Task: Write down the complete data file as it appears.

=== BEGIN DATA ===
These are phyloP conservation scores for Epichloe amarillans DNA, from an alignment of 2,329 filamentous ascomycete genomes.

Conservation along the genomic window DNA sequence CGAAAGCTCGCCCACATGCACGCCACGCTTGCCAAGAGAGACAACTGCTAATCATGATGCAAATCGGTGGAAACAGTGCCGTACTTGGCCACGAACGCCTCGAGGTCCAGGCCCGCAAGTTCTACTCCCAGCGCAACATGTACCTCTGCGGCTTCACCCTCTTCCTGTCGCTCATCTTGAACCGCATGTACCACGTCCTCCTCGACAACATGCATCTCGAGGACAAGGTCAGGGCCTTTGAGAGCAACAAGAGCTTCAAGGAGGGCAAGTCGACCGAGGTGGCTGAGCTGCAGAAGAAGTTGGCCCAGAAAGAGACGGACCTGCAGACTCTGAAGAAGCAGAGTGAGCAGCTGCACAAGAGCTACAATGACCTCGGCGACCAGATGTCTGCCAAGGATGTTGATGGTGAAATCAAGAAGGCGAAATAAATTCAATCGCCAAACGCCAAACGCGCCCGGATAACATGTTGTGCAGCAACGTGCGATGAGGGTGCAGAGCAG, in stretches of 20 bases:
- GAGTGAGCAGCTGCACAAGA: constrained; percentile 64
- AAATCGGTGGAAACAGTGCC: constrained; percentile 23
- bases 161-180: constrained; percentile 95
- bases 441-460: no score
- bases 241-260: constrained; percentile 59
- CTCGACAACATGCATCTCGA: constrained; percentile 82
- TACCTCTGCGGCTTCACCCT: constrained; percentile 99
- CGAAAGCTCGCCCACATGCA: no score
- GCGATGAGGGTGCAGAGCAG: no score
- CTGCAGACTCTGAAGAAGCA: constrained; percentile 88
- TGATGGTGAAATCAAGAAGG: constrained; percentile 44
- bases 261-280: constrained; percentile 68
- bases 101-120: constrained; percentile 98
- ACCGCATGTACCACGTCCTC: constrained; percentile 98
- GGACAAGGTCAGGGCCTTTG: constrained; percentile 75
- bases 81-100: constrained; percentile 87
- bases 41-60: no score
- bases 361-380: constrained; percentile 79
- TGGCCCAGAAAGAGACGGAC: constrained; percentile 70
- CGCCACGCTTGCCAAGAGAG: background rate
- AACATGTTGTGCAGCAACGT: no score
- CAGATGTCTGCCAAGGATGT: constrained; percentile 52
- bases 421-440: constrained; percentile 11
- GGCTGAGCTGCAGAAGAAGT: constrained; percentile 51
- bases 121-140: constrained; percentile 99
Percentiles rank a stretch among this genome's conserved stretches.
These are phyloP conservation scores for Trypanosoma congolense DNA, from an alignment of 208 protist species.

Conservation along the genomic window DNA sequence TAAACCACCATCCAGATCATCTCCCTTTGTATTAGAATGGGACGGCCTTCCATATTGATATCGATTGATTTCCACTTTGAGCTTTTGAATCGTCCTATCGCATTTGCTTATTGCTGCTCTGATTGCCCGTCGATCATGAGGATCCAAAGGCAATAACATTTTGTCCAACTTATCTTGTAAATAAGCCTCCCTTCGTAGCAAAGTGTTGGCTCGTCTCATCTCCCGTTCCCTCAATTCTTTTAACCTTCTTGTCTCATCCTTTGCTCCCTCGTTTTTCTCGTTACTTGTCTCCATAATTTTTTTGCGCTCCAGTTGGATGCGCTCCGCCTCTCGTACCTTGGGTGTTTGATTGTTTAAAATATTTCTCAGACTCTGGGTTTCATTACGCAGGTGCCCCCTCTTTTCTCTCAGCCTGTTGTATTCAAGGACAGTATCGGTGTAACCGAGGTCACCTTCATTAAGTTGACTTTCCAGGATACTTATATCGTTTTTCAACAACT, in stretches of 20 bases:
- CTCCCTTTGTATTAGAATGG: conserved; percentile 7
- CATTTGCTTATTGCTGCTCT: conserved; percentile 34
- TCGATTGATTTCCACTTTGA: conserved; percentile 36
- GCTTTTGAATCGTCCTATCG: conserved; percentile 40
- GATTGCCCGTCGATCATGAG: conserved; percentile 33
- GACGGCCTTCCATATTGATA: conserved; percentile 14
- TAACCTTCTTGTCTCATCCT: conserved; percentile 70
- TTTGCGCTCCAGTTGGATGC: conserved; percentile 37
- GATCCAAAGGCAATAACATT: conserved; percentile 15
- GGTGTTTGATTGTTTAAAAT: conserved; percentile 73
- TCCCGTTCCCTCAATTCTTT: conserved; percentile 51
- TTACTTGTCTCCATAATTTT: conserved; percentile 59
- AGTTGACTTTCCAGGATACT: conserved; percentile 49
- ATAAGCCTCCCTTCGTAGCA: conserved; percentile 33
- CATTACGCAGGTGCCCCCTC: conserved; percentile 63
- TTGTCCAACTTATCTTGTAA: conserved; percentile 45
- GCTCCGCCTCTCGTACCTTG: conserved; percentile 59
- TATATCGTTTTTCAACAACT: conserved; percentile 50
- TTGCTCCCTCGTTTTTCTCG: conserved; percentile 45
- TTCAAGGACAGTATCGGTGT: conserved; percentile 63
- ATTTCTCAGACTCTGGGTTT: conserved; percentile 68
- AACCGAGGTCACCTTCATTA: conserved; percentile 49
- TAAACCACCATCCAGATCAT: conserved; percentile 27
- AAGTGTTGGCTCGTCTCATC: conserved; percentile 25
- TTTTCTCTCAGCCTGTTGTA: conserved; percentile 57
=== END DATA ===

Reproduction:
These are phyloP conservation scores for Epichloe amarillans DNA, from an alignment of 2,329 filamentous ascomycete genomes.

Conservation along the genomic window DNA sequence CGAAAGCTCGCCCACATGCACGCCACGCTTGCCAAGAGAGACAACTGCTAATCATGATGCAAATCGGTGGAAACAGTGCCGTACTTGGCCACGAACGCCTCGAGGTCCAGGCCCGCAAGTTCTACTCCCAGCGCAACATGTACCTCTGCGGCTTCACCCTCTTCCTGTCGCTCATCTTGAACCGCATGTACCACGTCCTCCTCGACAACATGCATCTCGAGGACAAGGTCAGGGCCTTTGAGAGCAACAAGAGCTTCAAGGAGGGCAAGTCGACCGAGGTGGCTGAGCTGCAGAAGAAGTTGGCCCAGAAAGAGACGGACCTGCAGACTCTGAAGAAGCAGAGTGAGCAGCTGCACAAGAGCTACAATGACCTCGGCGACCAGATGTCTGCCAAGGATGTTGATGGTGAAATCAAGAAGGCGAAATAAATTCAATCGCCAAACGCCAAACGCGCCCGGATAACATGTTGTGCAGCAACGTGCGATGAGGGTGCAGAGCAG, in stretches of 20 bases:
- GAGTGAGCAGCTGCACAAGA: constrained; percentile 64
- AAATCGGTGGAAACAGTGCC: constrained; percentile 23
- bases 161-180: constrained; percentile 95
- bases 441-460: no score
- bases 241-260: constrained; percentile 59
- CTCGACAACATGCATCTCGA: constrained; percentile 82
- TACCTCTGCGGCTTCACCCT: constrained; percentile 99
- CGAAAGCTCGCCCACATGCA: no score
- GCGATGAGGGTGCAGAGCAG: no score
- CTGCAGACTCTGAAGAAGCA: constrained; percentile 88
- TGATGGTGAAATCAAGAAGG: constrained; percentile 44
- bases 261-280: constrained; percentile 68
- bases 101-120: constrained; percentile 98
- ACCGCATGTACCACGTCCTC: constrained; percentile 98
- GGACAAGGTCAGGGCCTTTG: constrained; percentile 75
- bases 81-100: constrained; percentile 87
- bases 41-60: no score
- bases 361-380: constrained; percentile 79
- TGGCCCAGAAAGAGACGGAC: constrained; percentile 70
- CGCCACGCTTGCCAAGAGAG: background rate
- AACATGTTGTGCAGCAACGT: no score
- CAGATGTCTGCCAAGGATGT: constrained; percentile 52
- bases 421-440: constrained; percentile 11
- GGCTGAGCTGCAGAAGAAGT: constrained; percentile 51
- bases 121-140: constrained; percentile 99
Percentiles rank a stretch among this genome's conserved stretches.
These are phyloP conservation scores for Trypanosoma congolense DNA, from an alignment of 208 protist species.

Conservation along the genomic window DNA sequence TAAACCACCATCCAGATCATCTCCCTTTGTATTAGAATGGGACGGCCTTCCATATTGATATCGATTGATTTCCACTTTGAGCTTTTGAATCGTCCTATCGCATTTGCTTATTGCTGCTCTGATTGCCCGTCGATCATGAGGATCCAAAGGCAATAACATTTTGTCCAACTTATCTTGTAAATAAGCCTCCCTTCGTAGCAAAGTGTTGGCTCGTCTCATCTCCCGTTCCCTCAATTCTTTTAACCTTCTTGTCTCATCCTTTGCTCCCTCGTTTTTCTCGTTACTTGTCTCCATAATTTTTTTGCGCTCCAGTTGGATGCGCTCCGCCTCTCGTACCTTGGGTGTTTGATTGTTTAAAATATTTCTCAGACTCTGGGTTTCATTACGCAGGTGCCCCCTCTTTTCTCTCAGCCTGTTGTATTCAAGGACAGTATCGGTGTAACCGAGGTCACCTTCATTAAGTTGACTTTCCAGGATACTTATATCGTTTTTCAACAACT, in stretches of 20 bases:
- CTCCCTTTGTATTAGAATGG: conserved; percentile 7
- CATTTGCTTATTGCTGCTCT: conserved; percentile 34
- TCGATTGATTTCCACTTTGA: conserved; percentile 36
- GCTTTTGAATCGTCCTATCG: conserved; percentile 40
- GATTGCCCGTCGATCATGAG: conserved; percentile 33
- GACGGCCTTCCATATTGATA: conserved; percentile 14
- TAACCTTCTTGTCTCATCCT: conserved; percentile 70
- TTTGCGCTCCAGTTGGATGC: conserved; percentile 37
- GATCCAAAGGCAATAACATT: conserved; percentile 15
- GGTGTTTGATTGTTTAAAAT: conserved; percentile 73
- TCCCGTTCCCTCAATTCTTT: conserved; percentile 51
- TTACTTGTCTCCATAATTTT: conserved; percentile 59
- AGTTGACTTTCCAGGATACT: conserved; percentile 49
- ATAAGCCTCCCTTCGTAGCA: conserved; percentile 33
- CATTACGCAGGTGCCCCCTC: conserved; percentile 63
- TTGTCCAACTTATCTTGTAA: conserved; percentile 45
- GCTCCGCCTCTCGTACCTTG: conserved; percentile 59
- TATATCGTTTTTCAACAACT: conserved; percentile 50
- TTGCTCCCTCGTTTTTCTCG: conserved; percentile 45
- TTCAAGGACAGTATCGGTGT: conserved; percentile 63
- ATTTCTCAGACTCTGGGTTT: conserved; percentile 68
- AACCGAGGTCACCTTCATTA: conserved; percentile 49
- TAAACCACCATCCAGATCAT: conserved; percentile 27
- AAGTGTTGGCTCGTCTCATC: conserved; percentile 25
- TTTTCTCTCAGCCTGTTGTA: conserved; percentile 57